Web Application Testing Challenges Facing QA and Development Professionals
July 20, 2017

Art Landro

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Software bugs have been a pervasive issue in application development since its inception, but today's end users have come to expect a sophisticated and high-quality user experience every time. Applications have become increasingly data-intensive and complex, which can make delivering a consistently excellent user experience challenging, to say the least. Demands for cross-browser and cross-device support as well as the ability to push out changes instantaneously further increase the potential for significant quality issues. In order to remain competitive in today's application development landscape, having a failproof strategy for testing application quality is paramount to businesses' success.

In April, Sencha surveyed more than 1,000 QA and development professionals about their experiences and challenges with web application testing. The survey findings were released in a June 2017 report titled The State of Web Application Testing.

Here are key findings of the survey:

Web Application Quality Issues Persist and Have Negative Consequences for Businesses

It's no surprise that web application quality is incredibly important for businesses; 99 percent of those surveyed are in agreement. But despite technological advances in testing, including automation, problems with web application quality remain an issue for most businesses.

Ninety-eight percent of survey respondents reported that quality issues are a problem, with 53 percent stating that these issues occur at least once a month. It should be noted that this represents only the applications survey participants have direct responsibility for, so across any organization with multiple development teams, these numbers can be expected to be even higher. The effect on businesses is clearly negative, with 99 percent of professionals claiming that quality issues have a direct business impact, such as customer satisfaction (79 percent), damage to reputation (59 percent), costs incurred to fix problems (58 percent) and decreased employee efficiency (51 percent.)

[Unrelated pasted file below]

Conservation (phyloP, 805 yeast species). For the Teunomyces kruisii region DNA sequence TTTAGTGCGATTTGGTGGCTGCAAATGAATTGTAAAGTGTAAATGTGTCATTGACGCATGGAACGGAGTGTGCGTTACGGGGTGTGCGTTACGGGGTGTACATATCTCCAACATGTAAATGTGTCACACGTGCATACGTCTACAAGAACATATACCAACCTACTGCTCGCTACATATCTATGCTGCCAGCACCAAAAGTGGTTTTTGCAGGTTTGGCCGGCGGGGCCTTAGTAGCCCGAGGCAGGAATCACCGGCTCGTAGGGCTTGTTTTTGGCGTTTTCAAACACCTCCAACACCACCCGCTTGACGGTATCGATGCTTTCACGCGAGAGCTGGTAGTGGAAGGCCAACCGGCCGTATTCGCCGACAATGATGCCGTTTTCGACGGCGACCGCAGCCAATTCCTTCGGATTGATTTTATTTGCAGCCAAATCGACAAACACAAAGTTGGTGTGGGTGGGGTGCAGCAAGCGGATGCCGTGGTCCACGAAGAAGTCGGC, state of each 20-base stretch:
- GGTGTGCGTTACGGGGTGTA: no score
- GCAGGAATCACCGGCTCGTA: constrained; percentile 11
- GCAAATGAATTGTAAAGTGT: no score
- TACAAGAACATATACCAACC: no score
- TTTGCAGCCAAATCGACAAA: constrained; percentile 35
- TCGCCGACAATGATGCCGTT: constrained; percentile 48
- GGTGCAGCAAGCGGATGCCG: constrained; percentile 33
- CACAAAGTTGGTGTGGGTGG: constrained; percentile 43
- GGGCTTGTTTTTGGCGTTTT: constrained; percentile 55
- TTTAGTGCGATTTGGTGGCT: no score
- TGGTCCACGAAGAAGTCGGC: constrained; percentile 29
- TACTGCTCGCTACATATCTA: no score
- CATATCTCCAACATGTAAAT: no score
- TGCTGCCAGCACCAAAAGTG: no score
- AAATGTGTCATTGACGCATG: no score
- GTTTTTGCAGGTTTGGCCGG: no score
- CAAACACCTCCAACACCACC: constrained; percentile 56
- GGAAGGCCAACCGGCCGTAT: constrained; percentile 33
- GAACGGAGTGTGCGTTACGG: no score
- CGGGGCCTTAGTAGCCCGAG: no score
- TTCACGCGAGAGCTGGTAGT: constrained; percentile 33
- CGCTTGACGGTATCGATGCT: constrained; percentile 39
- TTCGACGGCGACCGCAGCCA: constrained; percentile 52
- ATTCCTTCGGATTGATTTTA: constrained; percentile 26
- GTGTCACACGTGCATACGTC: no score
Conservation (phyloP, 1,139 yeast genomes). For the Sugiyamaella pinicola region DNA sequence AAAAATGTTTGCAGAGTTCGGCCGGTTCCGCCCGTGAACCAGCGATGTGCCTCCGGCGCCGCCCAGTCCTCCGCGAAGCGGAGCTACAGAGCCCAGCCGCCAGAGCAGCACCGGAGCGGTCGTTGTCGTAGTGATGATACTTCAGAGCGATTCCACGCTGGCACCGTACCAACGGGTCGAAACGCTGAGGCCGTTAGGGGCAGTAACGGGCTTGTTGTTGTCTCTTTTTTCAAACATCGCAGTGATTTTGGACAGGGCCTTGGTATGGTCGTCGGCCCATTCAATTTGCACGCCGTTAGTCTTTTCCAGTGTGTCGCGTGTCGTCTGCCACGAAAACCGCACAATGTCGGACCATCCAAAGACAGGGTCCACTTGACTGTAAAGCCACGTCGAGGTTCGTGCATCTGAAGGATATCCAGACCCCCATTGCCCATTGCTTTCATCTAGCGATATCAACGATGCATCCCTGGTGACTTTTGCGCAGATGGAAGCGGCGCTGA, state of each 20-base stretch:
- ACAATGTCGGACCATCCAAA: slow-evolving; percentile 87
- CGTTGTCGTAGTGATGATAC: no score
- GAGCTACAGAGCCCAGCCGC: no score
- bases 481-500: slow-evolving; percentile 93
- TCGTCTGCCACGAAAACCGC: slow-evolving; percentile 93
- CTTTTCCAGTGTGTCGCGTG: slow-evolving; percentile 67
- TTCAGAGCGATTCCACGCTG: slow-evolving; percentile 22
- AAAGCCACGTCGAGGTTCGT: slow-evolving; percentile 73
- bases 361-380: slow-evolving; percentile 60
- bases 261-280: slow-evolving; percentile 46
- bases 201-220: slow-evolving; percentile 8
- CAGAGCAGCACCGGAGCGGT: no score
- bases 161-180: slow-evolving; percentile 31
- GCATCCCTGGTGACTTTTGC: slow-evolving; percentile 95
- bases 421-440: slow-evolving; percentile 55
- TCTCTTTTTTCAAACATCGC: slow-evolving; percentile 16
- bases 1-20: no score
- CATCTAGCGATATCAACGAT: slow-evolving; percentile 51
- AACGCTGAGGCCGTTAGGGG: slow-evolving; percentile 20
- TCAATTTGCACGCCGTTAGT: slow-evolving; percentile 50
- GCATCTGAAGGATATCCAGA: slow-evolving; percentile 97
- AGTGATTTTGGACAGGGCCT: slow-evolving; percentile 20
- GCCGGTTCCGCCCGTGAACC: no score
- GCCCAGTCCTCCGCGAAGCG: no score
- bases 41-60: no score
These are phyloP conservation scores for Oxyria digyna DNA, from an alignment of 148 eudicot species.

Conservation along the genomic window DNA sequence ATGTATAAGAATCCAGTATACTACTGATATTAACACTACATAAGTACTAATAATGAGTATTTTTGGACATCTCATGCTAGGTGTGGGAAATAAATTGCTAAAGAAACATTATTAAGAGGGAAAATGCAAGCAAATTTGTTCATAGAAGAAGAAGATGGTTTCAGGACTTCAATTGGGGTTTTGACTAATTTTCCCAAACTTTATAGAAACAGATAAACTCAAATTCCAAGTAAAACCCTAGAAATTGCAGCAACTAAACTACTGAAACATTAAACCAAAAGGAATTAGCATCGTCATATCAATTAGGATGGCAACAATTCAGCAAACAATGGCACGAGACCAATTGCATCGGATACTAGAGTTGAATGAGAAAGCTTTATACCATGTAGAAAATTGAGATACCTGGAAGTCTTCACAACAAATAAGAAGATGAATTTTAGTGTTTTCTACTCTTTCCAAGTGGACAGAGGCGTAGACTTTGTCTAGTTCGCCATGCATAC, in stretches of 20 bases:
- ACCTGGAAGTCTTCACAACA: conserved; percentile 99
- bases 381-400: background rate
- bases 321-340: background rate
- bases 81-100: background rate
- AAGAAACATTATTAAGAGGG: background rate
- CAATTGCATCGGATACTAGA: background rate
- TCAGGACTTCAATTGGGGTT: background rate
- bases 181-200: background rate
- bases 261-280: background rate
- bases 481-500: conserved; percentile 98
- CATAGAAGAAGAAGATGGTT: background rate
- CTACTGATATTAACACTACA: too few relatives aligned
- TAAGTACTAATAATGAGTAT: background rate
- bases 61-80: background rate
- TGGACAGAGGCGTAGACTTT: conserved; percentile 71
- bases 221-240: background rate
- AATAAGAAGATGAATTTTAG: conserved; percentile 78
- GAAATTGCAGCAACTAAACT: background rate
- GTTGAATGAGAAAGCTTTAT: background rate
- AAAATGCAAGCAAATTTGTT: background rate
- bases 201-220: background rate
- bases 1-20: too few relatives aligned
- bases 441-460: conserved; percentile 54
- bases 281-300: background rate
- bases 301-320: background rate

Quality Challenges Consist of a Complicated Mix of Culture, Process and People

Ninety-four percent of those surveyed face challenges conducting adequate QA, but pinpointing the root cause of these problems is not so simple. Findings indicate that quality issues cannot be attributed to a sole factor, but are rather due to a combination of variables, including a company's culture, process and people. For example, 79 percent of participants automate testing, but only 8 percent have mature test automation practices in place.

When it comes to identifying quality issues, only 52 percent have a clear process for frontline staff to flag urgent issues, 44 percent do not hold employees accountable for quality problems that negatively impact business and only 35 percent are evaluated for application quality during performance reviews. Hiring and finding talent is yet another hurdle, with 61 percent stating that it's harder to hire a test automation engineer than a software developer.

Organizations are Investing to Improve Application Quality

Despite pervasive quality issues in the application development space, companies are taking steps toward ensuring the best user experience possible for their customers. Seventy-three percent of survey respondents noted that they plan to increase their testing investment in the coming year. Reasons for increased investment include customer demand (42 percent), improved time-to-market (41 percent), cost reduction (35 percent) and pressure from business stakeholders (30 percent), among others.

Despite the fact that progress has been made, software bugs remain an issue in the application development space. In order to provide end users with the experience they have come to expect, QA and development professionals must continue to bolster their testing strategies, namely by way of automation. It is also important that teams take a close look at the elements of culture, process and people that contribute to quality challenges within a given organization.

Art Landro is CEO of Sencha
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